Music keeps newborns safe in neo-natal unit

Rolf Jensen & Associates get creative to solve problem at new hospital in Phoenix
Saturday, March 1, 2008

PHOENIX--Fire alarms are not normally described as melodious, but the fire alarms at the newly constructed Newborn Intensive Care Unit at Phoenix Children's Hospital might be described that way.
They're completely up to code, but when the fire alarm is triggered, there are no loud horns or flashing lights. Instead an orchestral recording of "The Promise of Living," from Aaron Copeland's opera The Tenderland, plays. The audio message that follows is a woman's voice.
The first phase of the project, a 60-bed unit, was completed in November; the second phase is underway and was expected to be completed by March 1.
This unique application of the standard fire code NFPA 72 came about earlier this year because a physician, Dr. Mark Shwer, was concerned that standard fire signaling devices could be harmful to neo-natal patients in the unit. He approached Terry Manning of fire protection consultant Rolf Jensen & Associates to see if there were an alternative, and Manning came up with the idea of using music. NFPA 72 allows for the "use of distinctive signals that are not used for any other purpose in the same area," Manning said. He consulted with the Phoenix fire marshal Barbara Koffron on his plan and to determine if strobe lights could be eliminated from the immediate area as well.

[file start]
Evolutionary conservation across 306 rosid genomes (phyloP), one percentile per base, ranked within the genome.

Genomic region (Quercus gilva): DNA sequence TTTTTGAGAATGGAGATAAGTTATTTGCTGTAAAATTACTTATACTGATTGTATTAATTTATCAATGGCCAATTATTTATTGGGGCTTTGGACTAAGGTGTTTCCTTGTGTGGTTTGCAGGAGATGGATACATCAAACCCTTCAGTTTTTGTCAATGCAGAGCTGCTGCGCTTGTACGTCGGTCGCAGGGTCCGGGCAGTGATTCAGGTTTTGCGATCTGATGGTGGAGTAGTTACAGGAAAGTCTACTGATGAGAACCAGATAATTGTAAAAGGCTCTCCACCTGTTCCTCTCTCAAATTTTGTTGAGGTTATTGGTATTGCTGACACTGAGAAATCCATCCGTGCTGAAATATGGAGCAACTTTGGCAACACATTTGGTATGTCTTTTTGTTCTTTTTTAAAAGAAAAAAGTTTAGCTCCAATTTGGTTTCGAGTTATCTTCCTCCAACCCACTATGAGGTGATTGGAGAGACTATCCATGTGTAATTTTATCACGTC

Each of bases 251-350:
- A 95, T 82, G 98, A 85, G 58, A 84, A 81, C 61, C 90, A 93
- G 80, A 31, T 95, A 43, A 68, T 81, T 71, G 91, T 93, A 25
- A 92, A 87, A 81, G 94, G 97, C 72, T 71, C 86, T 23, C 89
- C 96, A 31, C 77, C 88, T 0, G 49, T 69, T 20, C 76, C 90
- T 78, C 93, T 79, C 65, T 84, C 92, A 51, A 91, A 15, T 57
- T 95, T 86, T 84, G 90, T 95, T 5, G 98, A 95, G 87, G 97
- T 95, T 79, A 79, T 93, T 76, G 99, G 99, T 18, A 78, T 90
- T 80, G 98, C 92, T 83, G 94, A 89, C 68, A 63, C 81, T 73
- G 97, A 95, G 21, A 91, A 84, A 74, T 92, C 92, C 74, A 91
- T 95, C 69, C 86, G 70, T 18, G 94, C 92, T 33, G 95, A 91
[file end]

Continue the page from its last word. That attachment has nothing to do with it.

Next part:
She agreed, with several stipulations, including a provision that strobes were installed in all of the support areas such as nursing stations and that annunciators identify all of the rooms where patients are so staff elsewhere can assist in the evacuation of the infants.
"Working with Barbara Koffron, Phoenix fire marshal and her staff of fire protection engineers ... we went over the whole thing and we came to the opinion that this was a legitimate and viable application, although unusual, and it does meet the code and they were brave enough to agree with it," Manning said.
Manning turned to his two sons, who are musicians, for suggestions about what music to use.
"This piece is full orchestration and ... has a preponderance of frequencies that are audible to the human ear ... if someone is hard of hearing at one frequency, they will be able to hear it at another," Manning said.
The system was installed by American Fire Equipment of Phoenix, a privately owned 16-year-old company with 110 employees, which specializes in all aspects of fire alarm and fire suppression projects.
The company did about $11 million in business in 2007, which represents "a lot of growth over the prior year when we did $7 to $8 million," said Ann Papuga, who owns the company with her husband, John.
Mark Murrell, project manager for American Fire Equipment worked on the project. "This is a project that was real close to my heart; I have two children who were preemies," he said.
Asked if other hospitals might consider installing this kind of a system, he said they should. "The system does the job very well; it could be the start of a new standard."